01 November 2008

Farewell Tempelhof!

Last Thursday saw the last flights from Berlin's historic Tempelhof airport.

The last major commercial airliner flight was by Cirrus.

For a full history of this famed airport - please go here:


Having flown from all 3 of the German Capital's airports - Tempelhof was by far the most unusual. While Tegel's close in gates make it convenient, Tempelhof was a step back in time. decidedly gothic it was and remains one of the last symbols of Hitler's vision of Germany.

Let's hope someone decides to do something good with it.


So who should you vote for?

if you are entitled to vote in the US Elections on Tuesday - who should you vote for with an emphasis on ATT - Aviation Travel and Tourism?

There is no clear answer based on the prima facie evidence.

So while I am now clear on who I am going to vote for - I think it would be useful to consider the various positions and then to take one which would appear to be the best bet.

On all the major issues - free trade - tourism - etc etc - both candidates are in the same league. There is little to chose using these criteria. So I have searched and found one criteria which would benefit the US. Namely the US standing abroad.

As Bush has managed to do almost irreparable harm to the US's position in the world, anyone remotely linked to him would perpetuate that sentiment. There is a distinct lack of interest of many nations to visit a Bush dominated America. Likewise, many US citizens have felt un-welcomed outside the USA in recent years. This has harmed US based ATT. We need to break down these barriers. More US tourists are needed world wide and the US needs to be open to all nations and peoples.

So if you are looking for a better world - change is better than any other reason and that would seem to favour Obama.

Whatever your reasons or your affiliation - you should get out the vote and do your part. If you are eligible - it is your duty to vote. Vote for your conscience and if you can vote for a candidate rather than against one. The choices are not easy. Getting past the rhetoric and finding some truth is hard.

May the best candidate win.


O'Leary a bad man?

These days perhaps you should ask Pádraig Ó Céidigh, a native Gaelic speaking former teacher who was previously one of Michael O'Leary's biggest fans.

In a far reaching and clearly unpolished interview with the Irish Times, Pádraig Ó Céidigh detailed his emotions about O'Leary and how he believes Ryanair is trying to push him out of business. http://www.irishtimes.com/newspaper/weekend/2008/1101/1225321614209.html

Thanks to Professor Stuart for this story.

In these hard times it is understandable why competition makes all fair in love and war. Reading from the history of Ryanair - it is important to understand how the company has grown and now how it intends to maintain its market position. Aer Arann could easily become road kill in this battle.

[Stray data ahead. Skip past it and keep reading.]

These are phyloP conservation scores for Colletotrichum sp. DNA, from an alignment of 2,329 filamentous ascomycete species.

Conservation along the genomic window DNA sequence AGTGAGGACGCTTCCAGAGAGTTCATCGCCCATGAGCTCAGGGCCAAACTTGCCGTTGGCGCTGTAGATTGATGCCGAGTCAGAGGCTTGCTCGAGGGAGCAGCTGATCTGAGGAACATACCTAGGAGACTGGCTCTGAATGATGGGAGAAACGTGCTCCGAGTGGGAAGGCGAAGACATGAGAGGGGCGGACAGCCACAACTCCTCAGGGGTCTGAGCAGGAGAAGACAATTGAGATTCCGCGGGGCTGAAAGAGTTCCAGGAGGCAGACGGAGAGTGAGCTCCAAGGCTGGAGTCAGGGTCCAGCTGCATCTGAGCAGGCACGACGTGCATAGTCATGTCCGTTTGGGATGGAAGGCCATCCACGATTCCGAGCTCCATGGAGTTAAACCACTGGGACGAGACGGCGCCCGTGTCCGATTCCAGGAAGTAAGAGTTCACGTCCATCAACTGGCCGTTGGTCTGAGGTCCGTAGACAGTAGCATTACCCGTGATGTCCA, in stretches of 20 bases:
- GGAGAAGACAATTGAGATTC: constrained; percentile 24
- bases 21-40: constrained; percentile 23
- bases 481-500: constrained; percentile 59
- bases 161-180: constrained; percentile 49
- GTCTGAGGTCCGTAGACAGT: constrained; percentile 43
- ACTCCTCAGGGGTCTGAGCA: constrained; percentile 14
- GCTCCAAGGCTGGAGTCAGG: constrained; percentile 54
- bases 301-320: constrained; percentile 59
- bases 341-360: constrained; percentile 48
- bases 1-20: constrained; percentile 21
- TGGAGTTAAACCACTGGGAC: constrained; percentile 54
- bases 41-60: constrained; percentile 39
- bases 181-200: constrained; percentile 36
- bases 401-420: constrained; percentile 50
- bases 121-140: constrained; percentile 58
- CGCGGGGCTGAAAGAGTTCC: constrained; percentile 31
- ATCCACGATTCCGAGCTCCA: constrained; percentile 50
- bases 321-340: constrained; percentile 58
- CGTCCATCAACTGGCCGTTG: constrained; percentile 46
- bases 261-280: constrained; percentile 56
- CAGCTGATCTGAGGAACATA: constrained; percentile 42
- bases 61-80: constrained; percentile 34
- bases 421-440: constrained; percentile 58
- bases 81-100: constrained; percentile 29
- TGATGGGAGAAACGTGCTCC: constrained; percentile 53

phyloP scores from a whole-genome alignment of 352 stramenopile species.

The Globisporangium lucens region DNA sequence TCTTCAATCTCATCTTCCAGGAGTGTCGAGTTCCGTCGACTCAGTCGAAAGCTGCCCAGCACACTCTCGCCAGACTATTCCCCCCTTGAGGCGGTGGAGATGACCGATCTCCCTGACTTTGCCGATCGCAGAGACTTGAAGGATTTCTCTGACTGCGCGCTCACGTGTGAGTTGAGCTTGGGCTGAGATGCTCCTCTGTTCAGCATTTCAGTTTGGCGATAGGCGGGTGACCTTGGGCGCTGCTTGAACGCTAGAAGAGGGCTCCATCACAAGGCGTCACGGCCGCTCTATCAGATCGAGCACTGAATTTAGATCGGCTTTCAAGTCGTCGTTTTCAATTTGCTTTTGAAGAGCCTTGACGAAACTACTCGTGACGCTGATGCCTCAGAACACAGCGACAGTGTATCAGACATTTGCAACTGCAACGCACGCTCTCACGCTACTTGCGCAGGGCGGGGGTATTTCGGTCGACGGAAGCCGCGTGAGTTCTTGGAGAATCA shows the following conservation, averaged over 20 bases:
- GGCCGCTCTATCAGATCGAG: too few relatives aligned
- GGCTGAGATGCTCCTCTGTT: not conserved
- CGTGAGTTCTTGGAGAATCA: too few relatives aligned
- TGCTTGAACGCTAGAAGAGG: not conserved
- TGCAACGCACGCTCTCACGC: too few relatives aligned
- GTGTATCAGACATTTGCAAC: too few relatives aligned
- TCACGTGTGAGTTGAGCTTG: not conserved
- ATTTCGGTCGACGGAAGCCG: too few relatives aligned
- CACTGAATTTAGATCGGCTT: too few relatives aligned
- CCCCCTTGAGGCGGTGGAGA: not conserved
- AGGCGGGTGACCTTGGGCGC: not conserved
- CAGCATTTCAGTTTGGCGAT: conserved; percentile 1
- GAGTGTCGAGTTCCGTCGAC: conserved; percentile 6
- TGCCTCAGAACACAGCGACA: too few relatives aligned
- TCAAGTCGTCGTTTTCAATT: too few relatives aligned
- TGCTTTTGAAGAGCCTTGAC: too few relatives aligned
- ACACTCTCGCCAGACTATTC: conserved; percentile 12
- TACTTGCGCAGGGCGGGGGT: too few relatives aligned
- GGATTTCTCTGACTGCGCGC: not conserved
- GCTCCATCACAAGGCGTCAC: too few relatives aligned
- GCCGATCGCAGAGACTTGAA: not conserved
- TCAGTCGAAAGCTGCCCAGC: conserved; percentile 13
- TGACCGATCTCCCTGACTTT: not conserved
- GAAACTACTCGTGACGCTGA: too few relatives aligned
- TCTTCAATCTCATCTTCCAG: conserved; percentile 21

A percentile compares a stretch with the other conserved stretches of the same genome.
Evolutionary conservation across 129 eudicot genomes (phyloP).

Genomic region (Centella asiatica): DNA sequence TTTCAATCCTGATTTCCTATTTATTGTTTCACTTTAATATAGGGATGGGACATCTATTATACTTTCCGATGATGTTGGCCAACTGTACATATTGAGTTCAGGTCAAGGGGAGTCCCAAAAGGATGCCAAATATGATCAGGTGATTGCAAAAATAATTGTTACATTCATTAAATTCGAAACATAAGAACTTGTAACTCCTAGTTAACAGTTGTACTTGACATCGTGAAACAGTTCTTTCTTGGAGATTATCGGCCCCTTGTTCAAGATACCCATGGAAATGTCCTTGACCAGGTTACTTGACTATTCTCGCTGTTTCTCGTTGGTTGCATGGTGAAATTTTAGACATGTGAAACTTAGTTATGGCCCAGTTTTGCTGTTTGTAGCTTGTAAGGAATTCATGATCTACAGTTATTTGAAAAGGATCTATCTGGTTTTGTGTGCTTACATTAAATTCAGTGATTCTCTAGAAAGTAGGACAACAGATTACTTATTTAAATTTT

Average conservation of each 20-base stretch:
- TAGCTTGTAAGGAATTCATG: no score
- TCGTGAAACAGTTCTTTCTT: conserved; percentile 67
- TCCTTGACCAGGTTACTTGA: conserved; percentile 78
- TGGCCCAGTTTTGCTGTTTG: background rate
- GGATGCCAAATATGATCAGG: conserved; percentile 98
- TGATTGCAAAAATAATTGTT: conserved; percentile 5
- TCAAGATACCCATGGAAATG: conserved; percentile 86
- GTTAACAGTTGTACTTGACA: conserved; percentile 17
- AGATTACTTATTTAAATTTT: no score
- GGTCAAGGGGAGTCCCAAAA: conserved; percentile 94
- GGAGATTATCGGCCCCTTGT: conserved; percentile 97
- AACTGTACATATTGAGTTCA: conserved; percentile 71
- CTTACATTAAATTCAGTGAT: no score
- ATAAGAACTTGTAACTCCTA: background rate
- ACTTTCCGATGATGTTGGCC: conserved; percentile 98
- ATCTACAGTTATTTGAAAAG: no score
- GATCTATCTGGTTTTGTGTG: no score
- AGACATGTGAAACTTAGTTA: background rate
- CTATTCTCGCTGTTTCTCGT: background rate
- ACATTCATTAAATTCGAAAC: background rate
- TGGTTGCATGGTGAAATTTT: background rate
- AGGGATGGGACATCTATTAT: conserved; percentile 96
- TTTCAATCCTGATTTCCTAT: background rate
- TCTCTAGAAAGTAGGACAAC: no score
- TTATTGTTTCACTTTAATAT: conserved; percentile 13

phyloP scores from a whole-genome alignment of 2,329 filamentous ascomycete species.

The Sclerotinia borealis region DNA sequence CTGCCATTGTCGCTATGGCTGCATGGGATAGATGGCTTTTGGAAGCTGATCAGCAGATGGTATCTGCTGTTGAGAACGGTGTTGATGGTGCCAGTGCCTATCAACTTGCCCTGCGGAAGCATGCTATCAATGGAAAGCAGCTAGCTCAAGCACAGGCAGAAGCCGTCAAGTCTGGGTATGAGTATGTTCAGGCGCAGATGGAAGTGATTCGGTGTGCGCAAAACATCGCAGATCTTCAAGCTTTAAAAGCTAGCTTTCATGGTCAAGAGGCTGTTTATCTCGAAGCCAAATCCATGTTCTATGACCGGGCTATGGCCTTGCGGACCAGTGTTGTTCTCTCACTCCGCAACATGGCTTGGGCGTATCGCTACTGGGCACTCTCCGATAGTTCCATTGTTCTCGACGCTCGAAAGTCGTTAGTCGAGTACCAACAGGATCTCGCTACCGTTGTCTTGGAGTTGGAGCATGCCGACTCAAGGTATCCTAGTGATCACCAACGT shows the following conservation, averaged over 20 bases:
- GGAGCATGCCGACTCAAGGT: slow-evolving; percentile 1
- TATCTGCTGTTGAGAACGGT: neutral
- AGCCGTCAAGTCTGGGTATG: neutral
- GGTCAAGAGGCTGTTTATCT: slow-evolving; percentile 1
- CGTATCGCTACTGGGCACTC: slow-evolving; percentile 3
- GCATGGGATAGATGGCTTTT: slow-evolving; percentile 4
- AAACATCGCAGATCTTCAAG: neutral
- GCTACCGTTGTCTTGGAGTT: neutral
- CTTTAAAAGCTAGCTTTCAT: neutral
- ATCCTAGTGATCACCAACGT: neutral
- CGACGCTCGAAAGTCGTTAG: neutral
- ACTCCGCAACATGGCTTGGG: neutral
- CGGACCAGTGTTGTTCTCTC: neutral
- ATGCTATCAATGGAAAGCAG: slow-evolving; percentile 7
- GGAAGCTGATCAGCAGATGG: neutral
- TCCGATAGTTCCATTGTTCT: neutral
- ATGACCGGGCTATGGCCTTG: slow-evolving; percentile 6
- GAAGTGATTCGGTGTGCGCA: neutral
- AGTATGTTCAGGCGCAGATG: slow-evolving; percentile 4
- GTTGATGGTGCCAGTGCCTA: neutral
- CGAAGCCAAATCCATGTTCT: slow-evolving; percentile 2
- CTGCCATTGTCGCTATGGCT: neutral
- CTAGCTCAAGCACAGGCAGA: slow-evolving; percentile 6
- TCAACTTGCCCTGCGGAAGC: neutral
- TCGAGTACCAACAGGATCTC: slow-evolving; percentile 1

For those who support the little guys - lets hope not. For the rest of the market - watch out. O'leary takes no prisoners.


Boozeless in Bali?

I was in Bali last week.

The island is a tremendous boost for the mind and body. It is a very spiritual place. Except perhaps the spirits seem to be locked away in warehouses and not making it into the bars and restaurants.

I was in a small bar in Seminyak and asked for a Vodka and tonic - no vodka, how about a rum and coke - no rum. Hmmm.

So thanks to Professor Bernadette I can assure you that this is not just my imagination.

It seems there is a technical dispute going on with the local tax authorities and the distribution channels. No one can explain the reason. Already imported wine is subject to 300% tax. Now it would appear that cheap booze is about to go the same way.

Even without the booze - Bali still a great place to visit - just take some of your favorite tipple with you when you enter. Its good insurance.


Are Airlines Courting Tax Investigation?

At the ALTA (Latin American and Caribbean Airlines Association) Legal Conference held in Miami this week, I posed a question to a panel on Taxes and Fees. My question was essentially to ask whether the panel of legal experts thought the airlines were creating a legal liability through unbundled pricing of the ticket. The answer was - a strong possibility.

As regular readers know - this is my concern - that the unbundling of the airline product is opening up the possibility of airlines who charge for things like baggage or other essential parts of the airline transportation product are indeed avoiding taxes such as the US domestic airline tax.

On further investigation it would appear that there are other elements that they could be avoiding. For example without collecting a tax on the value of the ticket and selling the product without any form of tax - the airlines open themselves out (at least in the USA market) for local sales taxes.